Thorne v. Wyeth, Slip Copy, Case No. 06-3123, 2007 WL 2122158 (D. Minn. July 19, 2007).

“bueller….bueller….bueller” Don’t cut class and listen up, this case gives us a great teaching point regarding CAFA and MDL. 

This opinion out of the District of Minnesota discusses a motion to vacate filed by the plaintiffs and points out a small nuance in CAFA regarding multidistrict litigation. 

United States District Judge David S. Doty entered an Order on July 19, 2007 for the District of Minnesota denying the plaintiffs’ motion to vacate regarding an ongoing dispute over whether the action was subject to transfer to multidistrict litigation. 

The case was originally filed on July 6, 2007 by 396 Ohio women for adverse side effects suffered from hormone replacement therapy. The defendants removed the case on July 26, 2007 pursuant to the mass action provisions of CAFA, specifically, 28 U.S.C. § 1332(d)(11)(C)(i). One of the defendants was dismissed on November 14, 2006 and the remaining defendants requested permission to amend their notice of removal to assert diversity jurisdiction as a basis for removal. The magistrate judge denied the motion to amend and the case was conditionally transferred to the MDL. 

The judicial panel on multidistrict litigation, however, vacated its conditional transfer when the plaintiffs filed their opposition. The plaintiffs argued that the sole basis for removal was the mass action provision of CAFA. According to the provisions, an action cannot be submitted to the MDL without consent by a majority of the plaintiffs.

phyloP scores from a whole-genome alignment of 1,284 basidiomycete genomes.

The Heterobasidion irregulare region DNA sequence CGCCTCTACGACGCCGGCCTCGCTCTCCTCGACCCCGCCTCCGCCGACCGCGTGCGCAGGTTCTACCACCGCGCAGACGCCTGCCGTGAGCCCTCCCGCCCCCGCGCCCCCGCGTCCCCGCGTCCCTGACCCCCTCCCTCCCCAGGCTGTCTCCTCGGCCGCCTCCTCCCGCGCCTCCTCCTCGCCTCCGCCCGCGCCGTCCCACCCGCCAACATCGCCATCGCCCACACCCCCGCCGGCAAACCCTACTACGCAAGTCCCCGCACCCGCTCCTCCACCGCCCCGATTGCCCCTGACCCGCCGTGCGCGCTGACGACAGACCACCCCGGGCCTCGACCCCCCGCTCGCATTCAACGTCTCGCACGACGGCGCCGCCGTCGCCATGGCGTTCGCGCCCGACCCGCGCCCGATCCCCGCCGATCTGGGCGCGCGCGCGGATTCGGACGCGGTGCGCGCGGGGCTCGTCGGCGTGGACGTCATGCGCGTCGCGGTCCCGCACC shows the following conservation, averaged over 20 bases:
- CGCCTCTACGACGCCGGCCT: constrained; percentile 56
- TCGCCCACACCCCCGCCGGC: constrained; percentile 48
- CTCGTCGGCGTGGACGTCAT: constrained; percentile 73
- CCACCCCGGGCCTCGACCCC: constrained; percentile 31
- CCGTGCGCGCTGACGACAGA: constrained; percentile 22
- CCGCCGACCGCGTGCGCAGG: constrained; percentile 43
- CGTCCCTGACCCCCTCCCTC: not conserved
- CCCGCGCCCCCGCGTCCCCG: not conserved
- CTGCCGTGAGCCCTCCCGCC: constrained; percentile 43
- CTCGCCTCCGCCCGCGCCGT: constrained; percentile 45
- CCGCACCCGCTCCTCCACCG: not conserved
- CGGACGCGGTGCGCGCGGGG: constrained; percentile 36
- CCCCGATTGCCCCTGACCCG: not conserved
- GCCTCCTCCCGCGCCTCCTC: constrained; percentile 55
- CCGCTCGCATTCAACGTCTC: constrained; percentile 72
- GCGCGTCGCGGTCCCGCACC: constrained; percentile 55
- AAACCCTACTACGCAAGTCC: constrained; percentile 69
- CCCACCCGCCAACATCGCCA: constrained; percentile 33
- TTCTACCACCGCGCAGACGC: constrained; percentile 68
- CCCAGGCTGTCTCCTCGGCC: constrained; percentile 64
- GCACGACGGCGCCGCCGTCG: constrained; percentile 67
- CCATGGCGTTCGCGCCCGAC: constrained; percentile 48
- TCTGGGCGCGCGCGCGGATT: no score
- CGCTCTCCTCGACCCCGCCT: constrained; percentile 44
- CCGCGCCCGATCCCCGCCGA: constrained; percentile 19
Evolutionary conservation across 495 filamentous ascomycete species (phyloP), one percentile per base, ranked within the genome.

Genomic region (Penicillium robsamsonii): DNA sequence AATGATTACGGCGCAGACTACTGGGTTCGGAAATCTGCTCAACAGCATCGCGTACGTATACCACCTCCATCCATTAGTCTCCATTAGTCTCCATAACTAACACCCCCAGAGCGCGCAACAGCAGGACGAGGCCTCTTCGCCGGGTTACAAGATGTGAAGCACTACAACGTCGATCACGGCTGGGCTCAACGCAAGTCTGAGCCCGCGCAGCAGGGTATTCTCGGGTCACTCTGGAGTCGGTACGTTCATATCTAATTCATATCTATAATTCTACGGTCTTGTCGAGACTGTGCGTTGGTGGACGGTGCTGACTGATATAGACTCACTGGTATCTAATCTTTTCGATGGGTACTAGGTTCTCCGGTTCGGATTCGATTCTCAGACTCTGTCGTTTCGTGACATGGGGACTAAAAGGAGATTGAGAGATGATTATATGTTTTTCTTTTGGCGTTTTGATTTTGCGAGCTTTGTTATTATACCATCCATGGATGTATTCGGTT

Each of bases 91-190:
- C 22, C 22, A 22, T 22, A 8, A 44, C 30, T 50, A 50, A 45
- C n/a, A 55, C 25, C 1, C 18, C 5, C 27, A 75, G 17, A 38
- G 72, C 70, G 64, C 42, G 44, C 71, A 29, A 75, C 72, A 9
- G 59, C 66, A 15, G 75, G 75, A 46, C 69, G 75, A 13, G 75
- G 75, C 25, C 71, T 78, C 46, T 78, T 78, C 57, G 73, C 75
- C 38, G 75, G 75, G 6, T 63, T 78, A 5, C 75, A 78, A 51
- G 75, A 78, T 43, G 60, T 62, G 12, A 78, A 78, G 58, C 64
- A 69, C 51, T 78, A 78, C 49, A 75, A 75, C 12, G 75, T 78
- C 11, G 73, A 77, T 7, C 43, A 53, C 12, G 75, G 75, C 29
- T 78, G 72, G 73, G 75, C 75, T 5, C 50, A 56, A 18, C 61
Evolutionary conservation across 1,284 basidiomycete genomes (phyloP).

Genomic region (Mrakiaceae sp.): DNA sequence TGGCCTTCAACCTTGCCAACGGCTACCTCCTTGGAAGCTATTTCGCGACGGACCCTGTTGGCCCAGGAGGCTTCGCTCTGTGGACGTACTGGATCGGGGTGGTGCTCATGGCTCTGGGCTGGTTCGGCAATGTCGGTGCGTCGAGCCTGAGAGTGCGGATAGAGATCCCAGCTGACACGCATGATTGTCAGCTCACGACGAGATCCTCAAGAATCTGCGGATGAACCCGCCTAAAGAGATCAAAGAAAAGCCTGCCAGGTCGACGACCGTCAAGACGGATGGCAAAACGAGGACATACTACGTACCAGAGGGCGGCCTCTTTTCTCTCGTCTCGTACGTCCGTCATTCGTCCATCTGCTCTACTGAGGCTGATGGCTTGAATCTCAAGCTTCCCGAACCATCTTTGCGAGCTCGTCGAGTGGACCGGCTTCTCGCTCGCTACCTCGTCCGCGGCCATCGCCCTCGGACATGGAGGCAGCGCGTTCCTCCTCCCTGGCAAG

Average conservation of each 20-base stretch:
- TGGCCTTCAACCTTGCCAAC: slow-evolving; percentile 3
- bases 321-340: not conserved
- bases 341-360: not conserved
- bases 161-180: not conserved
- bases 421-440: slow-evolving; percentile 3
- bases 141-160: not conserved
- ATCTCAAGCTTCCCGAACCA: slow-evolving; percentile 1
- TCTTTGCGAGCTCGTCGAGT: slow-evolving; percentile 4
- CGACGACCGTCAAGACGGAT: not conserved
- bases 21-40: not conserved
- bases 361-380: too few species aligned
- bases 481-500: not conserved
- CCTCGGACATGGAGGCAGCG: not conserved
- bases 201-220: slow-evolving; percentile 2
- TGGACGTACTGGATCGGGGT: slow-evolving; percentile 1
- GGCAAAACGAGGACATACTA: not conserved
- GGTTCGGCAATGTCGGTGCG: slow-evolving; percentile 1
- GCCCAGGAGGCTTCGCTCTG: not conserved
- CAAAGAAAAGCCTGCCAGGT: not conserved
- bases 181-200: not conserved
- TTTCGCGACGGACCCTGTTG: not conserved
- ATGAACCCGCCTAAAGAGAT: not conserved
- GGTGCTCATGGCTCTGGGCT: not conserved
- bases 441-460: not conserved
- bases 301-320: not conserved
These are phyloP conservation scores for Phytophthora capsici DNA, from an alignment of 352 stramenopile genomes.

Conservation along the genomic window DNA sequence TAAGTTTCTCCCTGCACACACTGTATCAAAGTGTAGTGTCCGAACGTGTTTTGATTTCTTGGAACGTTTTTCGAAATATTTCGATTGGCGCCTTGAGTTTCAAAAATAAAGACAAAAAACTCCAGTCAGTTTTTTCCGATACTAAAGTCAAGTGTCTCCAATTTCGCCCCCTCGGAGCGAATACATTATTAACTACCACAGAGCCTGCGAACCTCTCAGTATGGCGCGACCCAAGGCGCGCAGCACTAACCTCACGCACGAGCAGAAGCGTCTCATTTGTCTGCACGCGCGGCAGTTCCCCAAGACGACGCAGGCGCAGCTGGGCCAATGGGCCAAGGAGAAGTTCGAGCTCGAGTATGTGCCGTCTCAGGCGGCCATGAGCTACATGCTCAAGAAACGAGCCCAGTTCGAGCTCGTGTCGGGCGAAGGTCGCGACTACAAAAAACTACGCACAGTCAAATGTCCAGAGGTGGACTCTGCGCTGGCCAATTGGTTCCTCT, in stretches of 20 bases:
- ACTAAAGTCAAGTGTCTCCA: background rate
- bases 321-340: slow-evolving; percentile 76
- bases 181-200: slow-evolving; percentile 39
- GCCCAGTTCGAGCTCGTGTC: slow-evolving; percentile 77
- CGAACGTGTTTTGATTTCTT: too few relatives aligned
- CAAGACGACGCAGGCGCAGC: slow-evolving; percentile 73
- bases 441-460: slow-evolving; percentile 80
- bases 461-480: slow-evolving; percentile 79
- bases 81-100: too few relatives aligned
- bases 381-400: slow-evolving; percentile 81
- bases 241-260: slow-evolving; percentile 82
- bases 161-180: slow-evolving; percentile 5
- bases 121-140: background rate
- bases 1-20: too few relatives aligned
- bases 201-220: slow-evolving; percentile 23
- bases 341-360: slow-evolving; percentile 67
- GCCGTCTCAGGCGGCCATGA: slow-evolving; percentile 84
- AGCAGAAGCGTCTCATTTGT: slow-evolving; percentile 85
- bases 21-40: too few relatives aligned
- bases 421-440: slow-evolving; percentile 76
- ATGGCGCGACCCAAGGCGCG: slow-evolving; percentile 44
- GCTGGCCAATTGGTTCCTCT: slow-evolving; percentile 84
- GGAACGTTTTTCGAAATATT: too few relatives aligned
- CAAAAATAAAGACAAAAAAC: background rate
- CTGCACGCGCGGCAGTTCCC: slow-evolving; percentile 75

Thereafter, on May 15, 2007, the district judge reversed the magistrate judge’s order which denied the defendants’ motion to amend their notice of removal. Two days later, the defendants filed their amended notice of removal, thereby clearing the way for another attempt at transfer to the MDL. The plaintiffs’ motion to vacate the court’s May 15 order was denied.

Editors’ Note: This is not a significant case for CAFA, but it does point out a significant nuance for any lawyer dealing with a MDL. Section 28 U.S.C. § 1332(d)(11)(C)(i) of CAFA provides:

“Any action(s) removed to Federal court pursuant to this subsection shall not thereafter be transferred to any other court pursuant to section 1407, or the rules promulgated thereunder, unless a majority of the plaintiffs in the action request transfer pursuant to section 1407.”

This means that cases removed under CAFA’s “mass action” provisions can not be transferred to MDL without consent of a majority of the plaintiffs. This, of course, does not apply to classes certified under Rule 23 of the Federal Rules.

Thanks for paying attention!